“Now why are you interviewing me? What’s all the fuss about; I’ve done nothing but live my life!” these words spoken in a beautiful English elegance all of its own mystified me. This outstanding woman whom I’d heard so much about wondering why she was so special! Well after a mere hour of chatting with her, I knew she was most definitely an amazing woman. Not only has she made it through to an astonishing ninety-nine years of age and is still going strong, but she has shown throughout these years a remarkable and continuing passion for helping others. This kindness for others shown through her countless years of nursing, and dedication to ‘mothercraft’ where helping new mothers adapt to the pressure of the great depression whilst raising a new born was so desperately needed; as well as volunteering with Wesley Dalmar house and even now at the Wesley Rayward centre in Carlingford.
Born 1914 in England, Betty was surrounded with family and friends. She came to Australia and proudly lived through the great depression. She professed to live a simple life in depression, everybody was the same, and each maintained a veggie patch sharing what was needed. War was rarely mentioned in her community. As a child she was given 24 pennies’ a week; with a very matter of fact tone she stated “if you didn’t have two pennies left for the train you’d walk to school!” A sacrifice she made quite often, ice-cream being the more important expense than transport!
She spoke candidly of her work as a nurse at the Prince Henry Hospital during the War, her time there being referred to as ‘four years hard labour’; although a few stories did leave a smile on her face. Many nights she woke to see a ring of “big ugly toads” (spoken with absolute disgust) surrounding the camp light, “I didn’t want to wake anyone so I kept my screams inside!” she joked causally. Betty also studied obstetrics at King George hospital, adding to her countless years and practically a lifetime of helping mothers, babies and children alike. Helping others is clearly in her blood, her father a soldier, also trained young men at university for the battlefront; and her brother who also shared this love for helping others; a fifth year medical student until he was tragically taken by pneumonia at twenty three years of age.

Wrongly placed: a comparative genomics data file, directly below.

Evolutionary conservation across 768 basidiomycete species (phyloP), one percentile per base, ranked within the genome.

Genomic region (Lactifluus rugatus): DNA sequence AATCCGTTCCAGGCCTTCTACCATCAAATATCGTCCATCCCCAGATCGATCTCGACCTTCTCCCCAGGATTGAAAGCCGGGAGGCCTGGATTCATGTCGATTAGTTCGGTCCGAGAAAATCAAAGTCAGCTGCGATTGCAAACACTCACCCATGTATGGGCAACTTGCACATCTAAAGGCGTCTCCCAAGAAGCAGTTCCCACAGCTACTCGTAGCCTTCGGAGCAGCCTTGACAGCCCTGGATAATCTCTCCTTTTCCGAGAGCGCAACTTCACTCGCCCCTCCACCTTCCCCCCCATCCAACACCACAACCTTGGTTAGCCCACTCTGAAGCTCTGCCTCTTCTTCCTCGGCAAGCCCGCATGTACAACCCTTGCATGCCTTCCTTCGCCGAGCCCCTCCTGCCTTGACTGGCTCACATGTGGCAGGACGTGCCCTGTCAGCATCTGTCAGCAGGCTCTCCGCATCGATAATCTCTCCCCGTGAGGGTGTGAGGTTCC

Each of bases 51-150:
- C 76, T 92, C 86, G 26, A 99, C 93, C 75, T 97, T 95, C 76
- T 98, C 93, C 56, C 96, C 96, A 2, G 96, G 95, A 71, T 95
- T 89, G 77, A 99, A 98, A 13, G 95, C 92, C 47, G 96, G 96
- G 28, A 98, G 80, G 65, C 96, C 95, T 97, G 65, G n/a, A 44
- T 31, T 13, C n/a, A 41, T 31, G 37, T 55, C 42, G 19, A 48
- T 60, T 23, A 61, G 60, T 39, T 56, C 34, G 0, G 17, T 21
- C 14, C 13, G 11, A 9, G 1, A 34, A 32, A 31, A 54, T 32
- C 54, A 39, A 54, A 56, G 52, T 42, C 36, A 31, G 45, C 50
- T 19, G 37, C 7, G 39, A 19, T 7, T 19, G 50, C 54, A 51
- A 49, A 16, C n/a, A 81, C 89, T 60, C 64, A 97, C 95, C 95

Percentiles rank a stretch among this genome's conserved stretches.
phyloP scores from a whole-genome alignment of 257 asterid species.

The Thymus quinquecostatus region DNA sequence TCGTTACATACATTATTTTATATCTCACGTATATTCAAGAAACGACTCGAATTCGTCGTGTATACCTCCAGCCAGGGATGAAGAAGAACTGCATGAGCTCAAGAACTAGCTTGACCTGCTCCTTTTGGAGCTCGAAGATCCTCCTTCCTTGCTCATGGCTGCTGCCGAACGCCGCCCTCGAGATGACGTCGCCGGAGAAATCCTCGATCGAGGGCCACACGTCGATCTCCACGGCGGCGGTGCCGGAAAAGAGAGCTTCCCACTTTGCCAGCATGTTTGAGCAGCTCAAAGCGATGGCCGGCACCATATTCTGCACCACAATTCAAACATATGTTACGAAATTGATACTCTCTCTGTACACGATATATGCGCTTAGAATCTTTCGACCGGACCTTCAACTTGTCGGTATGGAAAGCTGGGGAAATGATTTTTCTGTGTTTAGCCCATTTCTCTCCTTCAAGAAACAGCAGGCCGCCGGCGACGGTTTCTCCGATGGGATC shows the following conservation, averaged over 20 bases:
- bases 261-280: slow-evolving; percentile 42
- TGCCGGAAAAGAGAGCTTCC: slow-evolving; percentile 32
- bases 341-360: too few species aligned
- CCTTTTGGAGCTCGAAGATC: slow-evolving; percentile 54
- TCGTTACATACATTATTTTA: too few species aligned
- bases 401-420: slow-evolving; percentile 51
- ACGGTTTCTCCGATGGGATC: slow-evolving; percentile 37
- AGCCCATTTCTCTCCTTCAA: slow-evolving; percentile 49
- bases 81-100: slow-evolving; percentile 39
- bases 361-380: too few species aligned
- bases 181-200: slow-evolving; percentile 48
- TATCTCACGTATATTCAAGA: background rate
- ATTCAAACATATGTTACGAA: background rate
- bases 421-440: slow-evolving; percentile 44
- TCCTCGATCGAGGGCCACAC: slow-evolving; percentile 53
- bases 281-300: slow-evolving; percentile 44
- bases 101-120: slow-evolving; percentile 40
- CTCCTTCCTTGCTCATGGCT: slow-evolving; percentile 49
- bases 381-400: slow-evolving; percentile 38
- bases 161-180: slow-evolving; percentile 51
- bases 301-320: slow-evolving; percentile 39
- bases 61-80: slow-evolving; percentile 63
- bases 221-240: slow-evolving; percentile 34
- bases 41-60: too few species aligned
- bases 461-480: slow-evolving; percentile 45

She described her life as being ‘beautifully simple’; her kind and dedicated nature something often seen by others but so modestly denied in her own words. As a young woman she described memories of an adventurist lifestyle; she lived and breathed the hospital life but in spare moments loved to get out and about with friends. Betty climbed a then trackless Cradle Mountain in her mothers’ shoes, although too big she wore thick socks to make up the size difference. An Australian at heart, she frankly said “I don’t mind being poor in Australia but I shall not be poor AND cold in England!”
Once married in her early thirties, Betty settled down to start a family with her soul mate, George. I asked of memories of her husband George; of whom she effortlessly spoke of with words so clearly taken from a memory well passed in time; tainted with a heart heavy from a love now lost from her side. Sharing the sweet story of how they first met, having their beautiful children and countless years of bliss together as a family. Once their children were all grown up, Betty and George moved to the Alan Walker Village; the Wesley Mission Aged care facility in Carlingford. She proudly notes she and George were the fourth to occupy a unit, and George was the first male resident of the Alan Walker Village! Once settled in, Betty decided to put all efforts into volunteering with the children of Wesley Dalmar House; during the mid 80’s she volunteered at ‘the library’, the old dairy now converted into study hall for the children at Dalmar. Each child received a tutor in the hall and was given one on one help with homework, study, as well as art class, sewing skills and other activities; Betty describes her time there as “a friendly simple thing”. She was fondly known by the children as Aunty Betty 2 alongside her good friend Aunty Betty 1. She continued her voluntary service for almost ten years until all the children were living out of Dalmar house and the program had closed.
Betty continues volunteering with Wesley Mission to this day; she still lives very close by in the Alan Walker village and comes over to the Wesley Rayward to play scrabble and help the residents with their skills. It may not seem like much but this simple effort brings so much joy to the residents’ hearts; allowing them not only an afternoon of fun but someone to talk to, someone to listen to their stories and share in their lives.
I am truly grateful to have had the opportunity to meet Betty; my time with her was most certainly not long enough to comprehend her amazing life of service, kindness and dedication to helping others. Thank you for sharing your story Betty!
By Shannon Barsby